There is a story that the only attendees at Carlo Molino’s funeral were a group of sex workers. He may have paid them money to be there. It is possible that he designed their mourning clothes. Like many things about Molyneux’s private life, it will remain a mystery.
However, this architect is one of the great figures in design. He was also a stunt pilot, race car driver, engineer, furniture designer, surrealist, occultist, and champion skier. No novelist would dare to create such an unexpected character. Perhaps because his designs became such sensations at auction and his photographs became so influential in fashion and visual culture, the importance of mountains, skiing, and alpine architecture in his work has been downplayed.
But it is at the heart of his development as a designer, and the development of mountain modernism. Also, remarkably for such an avant-garde architect, his work presages ideas about sustainability and a modernism keen to learn from the vernacular rather than replace it.
Molino, who died 50 years ago, was born in Turin in 1905. He worked in a small office with his father’s brass nameplate outside the door, which he never changed until the end of his life in 1973, two decades after his death. The father has died. Eugenio Molino, an architect with an impressive mustache and a man of some potential, seems to have had nothing but contempt for his son, calling him a “sterile good-for-nothing.”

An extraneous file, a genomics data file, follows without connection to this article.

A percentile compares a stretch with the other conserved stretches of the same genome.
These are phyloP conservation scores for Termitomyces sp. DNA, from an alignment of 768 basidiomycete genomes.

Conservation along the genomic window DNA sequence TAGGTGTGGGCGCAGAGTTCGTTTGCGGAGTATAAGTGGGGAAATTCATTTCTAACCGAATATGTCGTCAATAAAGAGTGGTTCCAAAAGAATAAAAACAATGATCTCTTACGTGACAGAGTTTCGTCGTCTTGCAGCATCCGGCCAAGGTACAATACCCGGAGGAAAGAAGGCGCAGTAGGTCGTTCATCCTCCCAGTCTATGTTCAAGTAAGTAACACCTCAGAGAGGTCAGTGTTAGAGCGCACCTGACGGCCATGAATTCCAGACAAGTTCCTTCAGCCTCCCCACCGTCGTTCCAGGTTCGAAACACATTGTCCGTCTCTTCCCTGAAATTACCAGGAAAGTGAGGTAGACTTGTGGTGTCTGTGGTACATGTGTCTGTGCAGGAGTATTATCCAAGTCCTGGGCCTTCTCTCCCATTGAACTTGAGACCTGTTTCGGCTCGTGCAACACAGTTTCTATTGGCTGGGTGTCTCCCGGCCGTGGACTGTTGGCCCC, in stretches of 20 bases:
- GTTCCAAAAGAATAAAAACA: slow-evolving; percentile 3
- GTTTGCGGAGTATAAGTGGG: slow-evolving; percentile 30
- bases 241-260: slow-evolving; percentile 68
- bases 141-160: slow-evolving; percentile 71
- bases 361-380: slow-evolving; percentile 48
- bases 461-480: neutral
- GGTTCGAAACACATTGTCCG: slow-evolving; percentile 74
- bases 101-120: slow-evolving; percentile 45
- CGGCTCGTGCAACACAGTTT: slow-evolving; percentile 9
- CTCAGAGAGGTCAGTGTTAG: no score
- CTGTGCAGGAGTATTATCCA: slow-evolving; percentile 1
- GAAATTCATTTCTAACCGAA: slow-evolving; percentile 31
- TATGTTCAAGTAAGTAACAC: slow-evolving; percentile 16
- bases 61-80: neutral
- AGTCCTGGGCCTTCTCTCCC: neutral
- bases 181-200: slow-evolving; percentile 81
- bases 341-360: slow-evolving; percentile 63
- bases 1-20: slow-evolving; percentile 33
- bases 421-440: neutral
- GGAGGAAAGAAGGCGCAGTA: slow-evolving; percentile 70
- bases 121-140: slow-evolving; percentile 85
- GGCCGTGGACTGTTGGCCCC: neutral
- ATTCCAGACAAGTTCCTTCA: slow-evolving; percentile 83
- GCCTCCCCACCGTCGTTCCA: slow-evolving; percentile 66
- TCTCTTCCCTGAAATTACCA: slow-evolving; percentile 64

Yet he taught young Carlo everything. Eugenio’s part-owned aircraft company facilitated his son’s daring flying and designed his own planes; The darkroom he built allowed Carlo to develop a lifelong passion for photography. The skating that Carlo learned alongside his father led to a serious sporting career in which he competed first at the regional level and then at the national level.
His specialty was downhill skiing and he defined and refined the techniques that would become mainstream, codifying them in a best-selling book in 1951. Introduction to downhill skiing (Introduction to downhill skiing). For the illustrations, he photographed himself on skates in his studio and transformed them into dynamic, beautifully stylized drawings. Pointing his camera at the slopes, he recorded “arabesques,” the patterns made by skiers in the snow, their traces reinterpreted as abstract images of speed etched into the landscape.
Molyneux effectively aestheticized skateboarding, turning it into a form of art, a mode of expression. Heavily influenced by the speed-obsessed language of the early twentieth-century Italian Futurists and their obsession with movement and machines, Mollino pulled their sensibilities into the middle of the century, tempering the frenzied intensity of fascism.